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Global Foods Abound in Urban Garden

September 2013

Now in its fourth season, the “new” Herb Garden is an artful embodiment of many of the Campaign’s objectives: encouraging sustainable horticulture, animating the south Garden, and drawing together visitors from communities throughout the city and beyond with an abundance of beautiful, unusual, and nutritional plants.

This season, corn in particular is being grown to stunning effect. The six varieties in the Herb Garden include ‘Red Stalker’, featuring red-purple stalks and husks, and the Peruvian maíz morado, which can grow to 15 feet tall and is the main ingredient of chicha morada, an intensely blue drink praised as a superfood. Other grains in the garden include teff, used to make Ethiopian injera, and plumed pearl millet.

More summer highlights are vitamin C–rich hibiscus flowers (of Red Zinger tea fame) and an unusual artichoke cultivar, the bright purple ‘Opera’.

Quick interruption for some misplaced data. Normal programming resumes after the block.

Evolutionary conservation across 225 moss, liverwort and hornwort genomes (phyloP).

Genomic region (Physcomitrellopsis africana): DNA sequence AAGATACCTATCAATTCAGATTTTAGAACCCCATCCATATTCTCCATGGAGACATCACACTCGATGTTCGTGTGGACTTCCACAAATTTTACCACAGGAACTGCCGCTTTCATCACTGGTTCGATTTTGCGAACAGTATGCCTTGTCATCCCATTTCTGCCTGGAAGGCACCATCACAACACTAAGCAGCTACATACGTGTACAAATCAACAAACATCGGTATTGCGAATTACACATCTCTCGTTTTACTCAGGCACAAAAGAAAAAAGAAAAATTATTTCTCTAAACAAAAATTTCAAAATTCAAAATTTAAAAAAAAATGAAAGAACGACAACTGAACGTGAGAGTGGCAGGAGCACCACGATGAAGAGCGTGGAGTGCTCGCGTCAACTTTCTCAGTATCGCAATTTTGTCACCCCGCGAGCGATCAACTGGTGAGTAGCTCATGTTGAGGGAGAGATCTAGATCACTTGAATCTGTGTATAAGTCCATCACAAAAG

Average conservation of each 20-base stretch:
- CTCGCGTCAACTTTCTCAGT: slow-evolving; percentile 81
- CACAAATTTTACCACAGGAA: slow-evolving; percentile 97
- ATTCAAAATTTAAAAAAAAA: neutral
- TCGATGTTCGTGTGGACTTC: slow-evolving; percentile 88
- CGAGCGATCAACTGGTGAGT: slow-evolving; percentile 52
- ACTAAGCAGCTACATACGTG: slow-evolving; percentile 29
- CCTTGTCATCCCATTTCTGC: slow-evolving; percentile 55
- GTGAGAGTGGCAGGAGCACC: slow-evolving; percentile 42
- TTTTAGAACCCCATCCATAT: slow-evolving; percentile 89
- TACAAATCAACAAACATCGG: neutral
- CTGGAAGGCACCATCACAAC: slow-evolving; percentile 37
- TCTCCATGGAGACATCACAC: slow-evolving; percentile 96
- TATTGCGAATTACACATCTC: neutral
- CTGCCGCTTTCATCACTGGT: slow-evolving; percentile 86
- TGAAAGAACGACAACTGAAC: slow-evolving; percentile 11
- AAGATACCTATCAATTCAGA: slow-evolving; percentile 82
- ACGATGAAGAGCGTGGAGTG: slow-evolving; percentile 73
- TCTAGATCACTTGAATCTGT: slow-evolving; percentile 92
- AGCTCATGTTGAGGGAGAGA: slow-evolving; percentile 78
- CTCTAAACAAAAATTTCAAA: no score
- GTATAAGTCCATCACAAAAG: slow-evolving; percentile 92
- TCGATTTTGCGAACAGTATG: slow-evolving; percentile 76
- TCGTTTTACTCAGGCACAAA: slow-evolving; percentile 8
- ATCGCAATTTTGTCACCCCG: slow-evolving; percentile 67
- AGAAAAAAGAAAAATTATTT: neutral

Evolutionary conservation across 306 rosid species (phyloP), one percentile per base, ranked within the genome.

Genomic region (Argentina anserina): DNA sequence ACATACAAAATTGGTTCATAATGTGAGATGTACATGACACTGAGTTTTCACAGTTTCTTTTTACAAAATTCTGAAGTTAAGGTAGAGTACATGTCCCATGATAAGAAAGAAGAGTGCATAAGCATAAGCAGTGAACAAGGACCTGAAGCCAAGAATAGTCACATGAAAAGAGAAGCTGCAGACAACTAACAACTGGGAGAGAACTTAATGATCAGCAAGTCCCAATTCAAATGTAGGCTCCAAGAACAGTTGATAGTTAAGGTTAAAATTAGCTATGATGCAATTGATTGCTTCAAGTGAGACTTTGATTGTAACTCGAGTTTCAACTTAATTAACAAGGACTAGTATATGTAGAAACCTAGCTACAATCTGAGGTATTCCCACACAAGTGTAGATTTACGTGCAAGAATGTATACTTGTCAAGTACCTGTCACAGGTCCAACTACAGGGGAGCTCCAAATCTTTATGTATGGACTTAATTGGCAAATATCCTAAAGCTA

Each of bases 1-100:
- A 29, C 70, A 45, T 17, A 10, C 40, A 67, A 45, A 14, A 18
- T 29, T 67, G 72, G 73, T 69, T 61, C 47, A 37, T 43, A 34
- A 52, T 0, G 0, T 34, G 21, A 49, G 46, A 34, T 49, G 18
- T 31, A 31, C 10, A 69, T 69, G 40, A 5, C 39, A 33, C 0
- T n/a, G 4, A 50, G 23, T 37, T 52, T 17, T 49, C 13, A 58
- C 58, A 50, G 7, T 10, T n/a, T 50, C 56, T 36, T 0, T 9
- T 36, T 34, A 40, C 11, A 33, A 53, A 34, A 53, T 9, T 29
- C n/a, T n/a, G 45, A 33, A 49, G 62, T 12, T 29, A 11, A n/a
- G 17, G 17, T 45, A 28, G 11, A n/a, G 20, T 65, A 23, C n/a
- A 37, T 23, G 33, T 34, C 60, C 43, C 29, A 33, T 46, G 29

This is only a small fraction of the plants found in the Herb Garden, and the full display is as diverse as the borough in which they thrive. Chosen for their adaptability to an urban environment, these plants demonstrate how to maximize productivity in small spaces while offering practical and beautiful models for city gardeners.

Kale in Brooklyn Botanic Garden's Herb Garden
Corn in Brooklyn Botanic Garden's Herb Garden

Green Facts

The Garden is working to save water, and you can too. The average New York home wastes as much as 11,000 gallons of water each year—that’s 30 gallons a day!